‘Job satisfaction is key to success, it will keep you motivated and excited’
By Tony Sanchez -
In our latest Women in Finance Interview, Tony Sanchez speaks to Sarah Hartwell, Corporate Sales Manager at Vida Homeloans.
Sarah has extensive experience in the intermediary sector and has been in the industry for 30 years.
Sarah joined Vida Homeloans in 2018. She has worked for numerous well-known names including The Mortgage Lender, Nationwide Building Society, The Mortgage Works and Portman Building Society.
She has achieved many high performer awards, starting from a rising star award she won right at the start of her career. This was a sign of how her career would start to take shape.
Sarah is known in the industry for having an infectious personality. She is a hands-on, supportive and caring individual which has helped her win the affection of all that have had the pleasure of meeting her.
What brought you into financial services?
I came into it by accident really. Initially, financial services wasn’t even on my radar, my dad was a financial adviser, and when he was looking at retiring he asked if I would consider taking over the business and I wasn’t even remotely interested – in hindsight probably a mistake!
I moved away and needed to find a job, and through my friend’s brother found myself in a Stroud and Swindon Building Society branch working behind the counter.
From there I developed an interest in financial services and have remained in the industry ever since.
What do you think makes a successful leader? And in particular women leaders?
Perhaps in the past women had to work that extra bit harder to prove themselves, but now I think leadership is about who you are as a person, irrelevant of gender.
You need to be driven and prepared to go that extra mile, but also have confidence and believe in yourself.
Having a family means there are also many moving parts and learning to juggle work alongside home and child care commitments, is definitely key to being a successful leader.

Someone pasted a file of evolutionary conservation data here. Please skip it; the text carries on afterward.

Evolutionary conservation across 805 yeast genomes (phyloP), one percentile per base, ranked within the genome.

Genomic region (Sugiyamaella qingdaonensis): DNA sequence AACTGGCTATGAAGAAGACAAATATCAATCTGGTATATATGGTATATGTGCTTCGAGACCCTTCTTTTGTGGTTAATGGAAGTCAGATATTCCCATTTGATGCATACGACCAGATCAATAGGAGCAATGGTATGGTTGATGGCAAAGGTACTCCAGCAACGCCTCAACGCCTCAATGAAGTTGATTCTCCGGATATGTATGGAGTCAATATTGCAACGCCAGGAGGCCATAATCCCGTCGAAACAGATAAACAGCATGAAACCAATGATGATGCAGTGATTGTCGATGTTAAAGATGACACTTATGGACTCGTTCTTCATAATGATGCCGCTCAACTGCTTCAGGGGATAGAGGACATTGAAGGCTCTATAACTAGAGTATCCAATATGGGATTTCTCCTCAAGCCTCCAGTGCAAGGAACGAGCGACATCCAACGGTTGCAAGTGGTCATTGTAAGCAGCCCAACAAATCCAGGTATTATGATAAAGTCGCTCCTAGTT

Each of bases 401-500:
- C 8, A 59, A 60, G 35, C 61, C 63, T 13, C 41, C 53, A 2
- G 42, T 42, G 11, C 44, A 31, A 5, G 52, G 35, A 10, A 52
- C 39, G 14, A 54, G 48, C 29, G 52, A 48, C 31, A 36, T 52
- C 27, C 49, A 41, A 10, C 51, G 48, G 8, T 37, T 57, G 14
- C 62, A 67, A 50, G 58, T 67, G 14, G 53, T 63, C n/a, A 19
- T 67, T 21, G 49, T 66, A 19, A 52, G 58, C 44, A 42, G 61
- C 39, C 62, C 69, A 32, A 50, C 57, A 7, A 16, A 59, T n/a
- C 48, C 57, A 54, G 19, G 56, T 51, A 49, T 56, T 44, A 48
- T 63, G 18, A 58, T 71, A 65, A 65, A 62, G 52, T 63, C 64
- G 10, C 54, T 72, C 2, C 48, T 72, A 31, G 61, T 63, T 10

In this industry we are lucky that we have many inspiring successful women to look up to and learn from such as Louisa Sedgwick and Debbie Crosbie, to name just two.
What are the biggest barriers you have faced in your career in financial services?
I think women, in general, tend to strive to achieve perfection a little bit more than men do, and perhaps lack confidence which can hold us back.
Also, I don’t necessarily see it as a barrier, but I stay in my roles for a long time, I was at Nationwide for 11 years and have been at Vida for almost four, with no intention of leaving – I feel as if I am on the journey with Vida and I am excited to see what’s to come.
But due to this perhaps there are other opportunities I have declined.
If you could tell your younger self one thing you know about business now, what would it be?
Don’t be scared to fail. It is not always plain sailing and there will be many ups and downs, but you learn just as much from the mistakes, as you do from your successes.
Also, a career is a long time, and life is meant to be enjoyed. Choose a career that you are passionate about, job satisfaction is key to success, it will keep you motivated and excited.
What’s your own personal mantra?
You get what you give. What you put into things is what you get out of them.
What do you think is key for finding a successful work-life balance?
Trial and error really, the juggle never ends! I am away from home a fair bit, and for me family time is key, so I ensure my weekends are spent dedicated to my family and I live in the moment.
Lockdown has probably helped with this, but at the end of the day, no one is going to find the balance for you, so you need to be disciplined and put your own happiness and well-being first, so it is important to have designated down time.
What’s one key leadership lesson you’ve learned along the way?
This stems from a more general outlook I have in life – treat people fairly and with respect.